Two of the four people shot dead in a terrorist attack at a synagogue on the Tunisian island of Djerba on May 9 were identified the next day as Aviel Haddad, a dual Israeli-Tunisian citizen, and Benjamin Haddad of France.
The Israeli Foreign Ministry confirmed that Aviel held Israeli citizenship.
“Among the dead were two Jewish cousins, one with Israeli citizenship and the other with foreign citizenship,” said the ministry in a statement, adding that officials were in contact with the family of the deceased and had offered assistance.
A Tunisian national guard member fired “randomly” at people near Tunisia’s Ghriba Synagogue on Tuesday evening as Lag B’Omer celebrations were underway. He was shot dead after killing the Haddads and two security guards.
A third security guard succumbed to his wounds, the TAP news agency reported on Wednesday, citing hospital officials. That raised the death toll to six, including the shooter.
He also wounded at least eight others.
U.S. State Department spokesman Matthew Miller condemned the killings, writing on Twitter that Washington “deplores the attack in Tunisia coinciding with the annual Jewish pilgrimage that draws faithful to the El Ghriba Synagogue from around the world. We express condolences to the Tunisian people and commend the rapid action of Tunisian security forces.”
Video footage shared on social media appeared to depict loud gunshots that were audible within the synagogue complex, and some reports said that hundreds of worshippers—even up to 1,000—were present.
Earlier in the day, the U.S. embassy in Tunisia posted that officials—including Joey Hood, the American ambassador to Tunisia, and Deborah Lipstadt, special envoy to monitor and combat antisemitism, as well as senior Tunisian officials—had attended the opening ceremony of an annual pilgrimage at the synagogue the previous evening.
“I am sickened and heartbroken by the lethal, antisemitic attack targeting the Ghriba synagogue in Djerba during the Lag B’Omer celebrations, with thousands of Jewish pilgrims in attendance. Together with Amb. Joey Hood, I was celebrating at the synagogue the day before the attack,” Lipstadt tweeted.
Afra Al Hameli, director of strategic communications at the UAE foreign affairs and international cooperation ministry, posted that the Emirates condemns the attack, praises the “vigilance and efficiency” of the Tunisian government response and expresses “its sympathy to the families of victims of this heinous crime.”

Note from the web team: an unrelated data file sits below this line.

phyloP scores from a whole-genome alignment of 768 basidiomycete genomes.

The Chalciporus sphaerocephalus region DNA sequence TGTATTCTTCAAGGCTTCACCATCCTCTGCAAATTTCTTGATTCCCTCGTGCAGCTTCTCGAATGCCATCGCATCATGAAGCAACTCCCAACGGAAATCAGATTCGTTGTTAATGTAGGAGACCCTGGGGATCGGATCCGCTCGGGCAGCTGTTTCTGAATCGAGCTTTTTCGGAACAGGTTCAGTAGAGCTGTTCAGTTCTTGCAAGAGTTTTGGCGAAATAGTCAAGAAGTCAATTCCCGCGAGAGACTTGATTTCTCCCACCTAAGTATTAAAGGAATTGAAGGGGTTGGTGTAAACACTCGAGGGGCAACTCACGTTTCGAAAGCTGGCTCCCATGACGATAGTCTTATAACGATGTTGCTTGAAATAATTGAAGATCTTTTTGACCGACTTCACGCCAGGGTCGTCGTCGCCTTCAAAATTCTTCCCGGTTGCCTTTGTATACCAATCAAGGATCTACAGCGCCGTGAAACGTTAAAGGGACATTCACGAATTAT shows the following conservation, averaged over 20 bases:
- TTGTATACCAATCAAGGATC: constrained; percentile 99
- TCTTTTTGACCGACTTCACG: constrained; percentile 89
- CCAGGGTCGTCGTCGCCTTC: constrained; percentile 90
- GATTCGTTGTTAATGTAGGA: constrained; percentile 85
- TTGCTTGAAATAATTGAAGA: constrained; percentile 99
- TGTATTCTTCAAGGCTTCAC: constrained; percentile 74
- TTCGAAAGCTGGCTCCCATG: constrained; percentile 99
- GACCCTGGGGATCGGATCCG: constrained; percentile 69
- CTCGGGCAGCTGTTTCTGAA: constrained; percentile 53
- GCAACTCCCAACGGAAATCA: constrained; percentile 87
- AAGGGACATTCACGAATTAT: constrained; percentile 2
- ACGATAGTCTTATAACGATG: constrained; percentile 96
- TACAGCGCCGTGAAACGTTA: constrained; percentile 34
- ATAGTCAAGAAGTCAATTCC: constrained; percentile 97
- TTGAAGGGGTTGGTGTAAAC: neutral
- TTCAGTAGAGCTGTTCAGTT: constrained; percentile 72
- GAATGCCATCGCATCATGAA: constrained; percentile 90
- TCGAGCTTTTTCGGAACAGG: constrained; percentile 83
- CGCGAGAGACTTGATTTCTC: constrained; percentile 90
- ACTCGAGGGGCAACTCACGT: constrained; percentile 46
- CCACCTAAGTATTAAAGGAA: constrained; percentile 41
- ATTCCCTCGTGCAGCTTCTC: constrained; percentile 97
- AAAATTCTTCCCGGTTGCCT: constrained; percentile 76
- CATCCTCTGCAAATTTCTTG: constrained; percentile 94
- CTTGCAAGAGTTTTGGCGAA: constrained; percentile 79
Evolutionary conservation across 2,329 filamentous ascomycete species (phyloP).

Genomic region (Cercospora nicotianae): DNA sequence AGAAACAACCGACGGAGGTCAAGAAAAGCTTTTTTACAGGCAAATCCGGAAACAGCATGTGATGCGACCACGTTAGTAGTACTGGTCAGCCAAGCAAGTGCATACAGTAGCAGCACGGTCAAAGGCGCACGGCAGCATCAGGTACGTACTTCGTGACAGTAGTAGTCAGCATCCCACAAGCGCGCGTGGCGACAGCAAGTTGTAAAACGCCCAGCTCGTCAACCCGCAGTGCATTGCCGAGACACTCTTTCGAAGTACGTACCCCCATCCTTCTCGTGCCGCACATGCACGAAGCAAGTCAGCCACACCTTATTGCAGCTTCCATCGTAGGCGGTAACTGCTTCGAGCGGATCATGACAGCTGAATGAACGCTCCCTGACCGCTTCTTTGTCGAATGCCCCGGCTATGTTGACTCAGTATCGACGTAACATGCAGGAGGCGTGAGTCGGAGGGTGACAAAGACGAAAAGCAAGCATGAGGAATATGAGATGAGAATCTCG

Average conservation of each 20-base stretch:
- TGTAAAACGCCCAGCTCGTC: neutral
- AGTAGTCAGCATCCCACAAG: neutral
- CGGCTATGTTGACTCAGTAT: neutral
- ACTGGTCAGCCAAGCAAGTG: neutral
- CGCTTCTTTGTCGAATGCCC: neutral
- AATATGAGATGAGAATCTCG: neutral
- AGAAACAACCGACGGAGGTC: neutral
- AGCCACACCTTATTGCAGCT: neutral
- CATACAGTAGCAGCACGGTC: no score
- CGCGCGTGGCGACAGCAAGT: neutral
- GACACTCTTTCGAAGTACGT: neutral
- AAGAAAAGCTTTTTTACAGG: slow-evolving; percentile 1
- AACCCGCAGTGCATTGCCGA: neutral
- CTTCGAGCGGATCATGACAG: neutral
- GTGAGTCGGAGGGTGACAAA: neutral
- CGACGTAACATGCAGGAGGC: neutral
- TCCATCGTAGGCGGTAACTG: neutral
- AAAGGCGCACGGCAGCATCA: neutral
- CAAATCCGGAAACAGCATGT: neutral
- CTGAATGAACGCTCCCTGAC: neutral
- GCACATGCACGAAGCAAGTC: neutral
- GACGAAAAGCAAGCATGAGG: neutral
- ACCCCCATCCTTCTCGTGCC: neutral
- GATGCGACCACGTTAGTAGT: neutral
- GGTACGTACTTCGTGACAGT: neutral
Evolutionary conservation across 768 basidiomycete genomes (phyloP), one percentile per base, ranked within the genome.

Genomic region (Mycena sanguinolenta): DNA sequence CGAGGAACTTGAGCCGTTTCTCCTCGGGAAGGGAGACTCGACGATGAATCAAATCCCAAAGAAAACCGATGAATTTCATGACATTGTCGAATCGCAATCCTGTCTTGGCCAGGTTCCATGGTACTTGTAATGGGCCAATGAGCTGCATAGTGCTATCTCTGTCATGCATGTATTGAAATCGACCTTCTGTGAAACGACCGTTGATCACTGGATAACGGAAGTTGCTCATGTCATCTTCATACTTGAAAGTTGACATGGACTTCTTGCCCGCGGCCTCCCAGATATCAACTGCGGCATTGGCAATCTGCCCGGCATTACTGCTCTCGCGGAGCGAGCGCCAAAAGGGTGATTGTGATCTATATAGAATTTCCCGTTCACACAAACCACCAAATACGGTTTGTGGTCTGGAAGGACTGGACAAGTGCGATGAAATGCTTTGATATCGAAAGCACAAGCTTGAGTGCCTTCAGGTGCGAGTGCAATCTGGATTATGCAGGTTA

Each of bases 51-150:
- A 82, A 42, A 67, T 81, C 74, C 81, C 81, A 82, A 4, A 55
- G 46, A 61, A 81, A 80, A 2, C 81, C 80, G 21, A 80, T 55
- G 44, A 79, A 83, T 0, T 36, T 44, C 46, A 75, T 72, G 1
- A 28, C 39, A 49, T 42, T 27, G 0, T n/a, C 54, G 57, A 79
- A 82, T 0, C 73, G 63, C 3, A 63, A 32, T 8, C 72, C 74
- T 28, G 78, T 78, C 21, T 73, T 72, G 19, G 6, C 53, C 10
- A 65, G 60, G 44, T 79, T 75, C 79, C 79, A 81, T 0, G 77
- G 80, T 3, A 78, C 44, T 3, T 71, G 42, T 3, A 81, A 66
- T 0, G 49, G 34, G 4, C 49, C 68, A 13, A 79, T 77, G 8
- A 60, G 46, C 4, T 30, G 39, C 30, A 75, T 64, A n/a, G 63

The Cyprus foreign affairs ministry also condemned the “heinous terrorist attack,” adding that “we strongly condemn all forms of antisemitism and we express our sincere condolences to the Government and people of Tunisia.”
The European Jewish Congress offered “deepest condolences” to the victims’ families, calling the tragic attack “a cowardly act of terrorism.”
Rabbi Pinchas Goldschmidt, president of the Conference of European Rabbis, stated that conference members have “fond memories” of a recent visit to the synagogue. “Yet again, we grieve for the loss of life at the historic El Ghirba Synagogue,” he stated. “We express our gratitude and admiration to the security services without whose action this tragedy would have been even greater. The world must unite and loudly condemn yet another cowardly attack on Jews at worship.”
Some believe that the synagogue—or at least, its antecedent—dates back to the exile after the destruction of either the First Temple (586 BCE) or the Second Temple (70 C.E.). The current building is late 19th century, apparently on the site of a former sixth-century synagogue.
It has been the site of previous attacks, including a firebombing in 2018.